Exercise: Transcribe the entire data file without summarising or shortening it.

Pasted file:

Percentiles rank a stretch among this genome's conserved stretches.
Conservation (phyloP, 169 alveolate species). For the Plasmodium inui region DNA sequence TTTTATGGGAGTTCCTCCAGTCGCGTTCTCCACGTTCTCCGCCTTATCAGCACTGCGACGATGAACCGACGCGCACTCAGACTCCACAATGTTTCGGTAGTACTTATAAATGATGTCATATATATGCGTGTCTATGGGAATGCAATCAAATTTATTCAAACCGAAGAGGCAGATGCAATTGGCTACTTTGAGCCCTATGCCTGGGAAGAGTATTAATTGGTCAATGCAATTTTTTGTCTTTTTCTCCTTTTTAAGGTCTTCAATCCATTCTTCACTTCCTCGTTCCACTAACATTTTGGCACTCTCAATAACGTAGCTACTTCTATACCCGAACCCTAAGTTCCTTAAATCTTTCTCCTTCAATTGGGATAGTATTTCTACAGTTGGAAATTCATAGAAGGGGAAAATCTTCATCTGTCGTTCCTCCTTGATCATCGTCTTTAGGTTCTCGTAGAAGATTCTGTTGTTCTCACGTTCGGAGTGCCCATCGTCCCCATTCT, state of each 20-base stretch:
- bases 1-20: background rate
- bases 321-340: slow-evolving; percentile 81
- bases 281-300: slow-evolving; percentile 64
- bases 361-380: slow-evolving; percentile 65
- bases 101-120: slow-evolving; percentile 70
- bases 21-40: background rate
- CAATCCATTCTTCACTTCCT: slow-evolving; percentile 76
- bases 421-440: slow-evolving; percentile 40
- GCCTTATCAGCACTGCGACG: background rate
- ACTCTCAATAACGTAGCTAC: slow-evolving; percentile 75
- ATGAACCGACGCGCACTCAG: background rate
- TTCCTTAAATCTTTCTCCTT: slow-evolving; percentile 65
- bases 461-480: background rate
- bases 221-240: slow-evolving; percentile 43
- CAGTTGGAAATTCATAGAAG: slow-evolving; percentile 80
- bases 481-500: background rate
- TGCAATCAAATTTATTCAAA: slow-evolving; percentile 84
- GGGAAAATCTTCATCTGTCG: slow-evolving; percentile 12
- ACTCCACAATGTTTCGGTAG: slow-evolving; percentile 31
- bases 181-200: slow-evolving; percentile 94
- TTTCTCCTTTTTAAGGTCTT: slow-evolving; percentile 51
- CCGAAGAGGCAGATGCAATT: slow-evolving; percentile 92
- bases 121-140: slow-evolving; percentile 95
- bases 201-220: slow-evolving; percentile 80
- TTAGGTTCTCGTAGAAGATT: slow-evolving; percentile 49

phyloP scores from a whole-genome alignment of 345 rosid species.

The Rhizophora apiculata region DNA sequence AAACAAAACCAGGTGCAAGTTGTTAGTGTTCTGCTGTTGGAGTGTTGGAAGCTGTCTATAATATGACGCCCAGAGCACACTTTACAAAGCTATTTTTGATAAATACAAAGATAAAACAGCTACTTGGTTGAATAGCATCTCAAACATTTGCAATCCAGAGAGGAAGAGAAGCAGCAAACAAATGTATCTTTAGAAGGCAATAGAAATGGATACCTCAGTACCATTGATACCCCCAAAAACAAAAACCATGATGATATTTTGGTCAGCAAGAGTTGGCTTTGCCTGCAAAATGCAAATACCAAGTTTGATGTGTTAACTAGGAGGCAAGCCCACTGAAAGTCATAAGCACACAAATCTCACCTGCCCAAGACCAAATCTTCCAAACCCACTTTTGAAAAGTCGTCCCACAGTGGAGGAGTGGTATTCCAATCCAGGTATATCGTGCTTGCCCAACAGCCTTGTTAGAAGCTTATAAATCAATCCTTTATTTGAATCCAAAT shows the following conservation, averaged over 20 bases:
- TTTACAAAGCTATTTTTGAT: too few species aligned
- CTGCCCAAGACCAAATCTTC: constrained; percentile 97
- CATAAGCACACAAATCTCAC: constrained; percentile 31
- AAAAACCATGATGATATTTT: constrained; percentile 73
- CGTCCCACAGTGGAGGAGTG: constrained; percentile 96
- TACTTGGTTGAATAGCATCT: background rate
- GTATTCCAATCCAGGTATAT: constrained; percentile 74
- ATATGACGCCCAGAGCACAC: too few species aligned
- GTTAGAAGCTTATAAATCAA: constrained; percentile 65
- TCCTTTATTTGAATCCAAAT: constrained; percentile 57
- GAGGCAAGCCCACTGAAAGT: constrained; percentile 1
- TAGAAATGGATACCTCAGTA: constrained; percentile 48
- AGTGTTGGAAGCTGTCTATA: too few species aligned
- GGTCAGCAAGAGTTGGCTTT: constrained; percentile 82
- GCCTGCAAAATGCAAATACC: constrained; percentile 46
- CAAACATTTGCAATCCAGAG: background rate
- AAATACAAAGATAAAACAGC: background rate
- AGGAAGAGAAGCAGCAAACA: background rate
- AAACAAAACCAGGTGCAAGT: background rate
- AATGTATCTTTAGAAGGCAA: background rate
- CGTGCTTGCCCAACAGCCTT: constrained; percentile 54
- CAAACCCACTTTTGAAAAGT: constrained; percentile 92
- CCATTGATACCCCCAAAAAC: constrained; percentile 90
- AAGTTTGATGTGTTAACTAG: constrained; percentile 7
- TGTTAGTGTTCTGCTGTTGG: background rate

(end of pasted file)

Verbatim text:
Percentiles rank a stretch among this genome's conserved stretches.
Conservation (phyloP, 169 alveolate species). For the Plasmodium inui region DNA sequence TTTTATGGGAGTTCCTCCAGTCGCGTTCTCCACGTTCTCCGCCTTATCAGCACTGCGACGATGAACCGACGCGCACTCAGACTCCACAATGTTTCGGTAGTACTTATAAATGATGTCATATATATGCGTGTCTATGGGAATGCAATCAAATTTATTCAAACCGAAGAGGCAGATGCAATTGGCTACTTTGAGCCCTATGCCTGGGAAGAGTATTAATTGGTCAATGCAATTTTTTGTCTTTTTCTCCTTTTTAAGGTCTTCAATCCATTCTTCACTTCCTCGTTCCACTAACATTTTGGCACTCTCAATAACGTAGCTACTTCTATACCCGAACCCTAAGTTCCTTAAATCTTTCTCCTTCAATTGGGATAGTATTTCTACAGTTGGAAATTCATAGAAGGGGAAAATCTTCATCTGTCGTTCCTCCTTGATCATCGTCTTTAGGTTCTCGTAGAAGATTCTGTTGTTCTCACGTTCGGAGTGCCCATCGTCCCCATTCT, state of each 20-base stretch:
- bases 1-20: background rate
- bases 321-340: slow-evolving; percentile 81
- bases 281-300: slow-evolving; percentile 64
- bases 361-380: slow-evolving; percentile 65
- bases 101-120: slow-evolving; percentile 70
- bases 21-40: background rate
- CAATCCATTCTTCACTTCCT: slow-evolving; percentile 76
- bases 421-440: slow-evolving; percentile 40
- GCCTTATCAGCACTGCGACG: background rate
- ACTCTCAATAACGTAGCTAC: slow-evolving; percentile 75
- ATGAACCGACGCGCACTCAG: background rate
- TTCCTTAAATCTTTCTCCTT: slow-evolving; percentile 65
- bases 461-480: background rate
- bases 221-240: slow-evolving; percentile 43
- CAGTTGGAAATTCATAGAAG: slow-evolving; percentile 80
- bases 481-500: background rate
- TGCAATCAAATTTATTCAAA: slow-evolving; percentile 84
- GGGAAAATCTTCATCTGTCG: slow-evolving; percentile 12
- ACTCCACAATGTTTCGGTAG: slow-evolving; percentile 31
- bases 181-200: slow-evolving; percentile 94
- TTTCTCCTTTTTAAGGTCTT: slow-evolving; percentile 51
- CCGAAGAGGCAGATGCAATT: slow-evolving; percentile 92
- bases 121-140: slow-evolving; percentile 95
- bases 201-220: slow-evolving; percentile 80
- TTAGGTTCTCGTAGAAGATT: slow-evolving; percentile 49

phyloP scores from a whole-genome alignment of 345 rosid species.

The Rhizophora apiculata region DNA sequence AAACAAAACCAGGTGCAAGTTGTTAGTGTTCTGCTGTTGGAGTGTTGGAAGCTGTCTATAATATGACGCCCAGAGCACACTTTACAAAGCTATTTTTGATAAATACAAAGATAAAACAGCTACTTGGTTGAATAGCATCTCAAACATTTGCAATCCAGAGAGGAAGAGAAGCAGCAAACAAATGTATCTTTAGAAGGCAATAGAAATGGATACCTCAGTACCATTGATACCCCCAAAAACAAAAACCATGATGATATTTTGGTCAGCAAGAGTTGGCTTTGCCTGCAAAATGCAAATACCAAGTTTGATGTGTTAACTAGGAGGCAAGCCCACTGAAAGTCATAAGCACACAAATCTCACCTGCCCAAGACCAAATCTTCCAAACCCACTTTTGAAAAGTCGTCCCACAGTGGAGGAGTGGTATTCCAATCCAGGTATATCGTGCTTGCCCAACAGCCTTGTTAGAAGCTTATAAATCAATCCTTTATTTGAATCCAAAT shows the following conservation, averaged over 20 bases:
- TTTACAAAGCTATTTTTGAT: too few species aligned
- CTGCCCAAGACCAAATCTTC: constrained; percentile 97
- CATAAGCACACAAATCTCAC: constrained; percentile 31
- AAAAACCATGATGATATTTT: constrained; percentile 73
- CGTCCCACAGTGGAGGAGTG: constrained; percentile 96
- TACTTGGTTGAATAGCATCT: background rate
- GTATTCCAATCCAGGTATAT: constrained; percentile 74
- ATATGACGCCCAGAGCACAC: too few species aligned
- GTTAGAAGCTTATAAATCAA: constrained; percentile 65
- TCCTTTATTTGAATCCAAAT: constrained; percentile 57
- GAGGCAAGCCCACTGAAAGT: constrained; percentile 1
- TAGAAATGGATACCTCAGTA: constrained; percentile 48
- AGTGTTGGAAGCTGTCTATA: too few species aligned
- GGTCAGCAAGAGTTGGCTTT: constrained; percentile 82
- GCCTGCAAAATGCAAATACC: constrained; percentile 46
- CAAACATTTGCAATCCAGAG: background rate
- AAATACAAAGATAAAACAGC: background rate
- AGGAAGAGAAGCAGCAAACA: background rate
- AAACAAAACCAGGTGCAAGT: background rate
- AATGTATCTTTAGAAGGCAA: background rate
- CGTGCTTGCCCAACAGCCTT: constrained; percentile 54
- CAAACCCACTTTTGAAAAGT: constrained; percentile 92
- CCATTGATACCCCCAAAAAC: constrained; percentile 90
- AAGTTTGATGTGTTAACTAG: constrained; percentile 7
- TGTTAGTGTTCTGCTGTTGG: background rate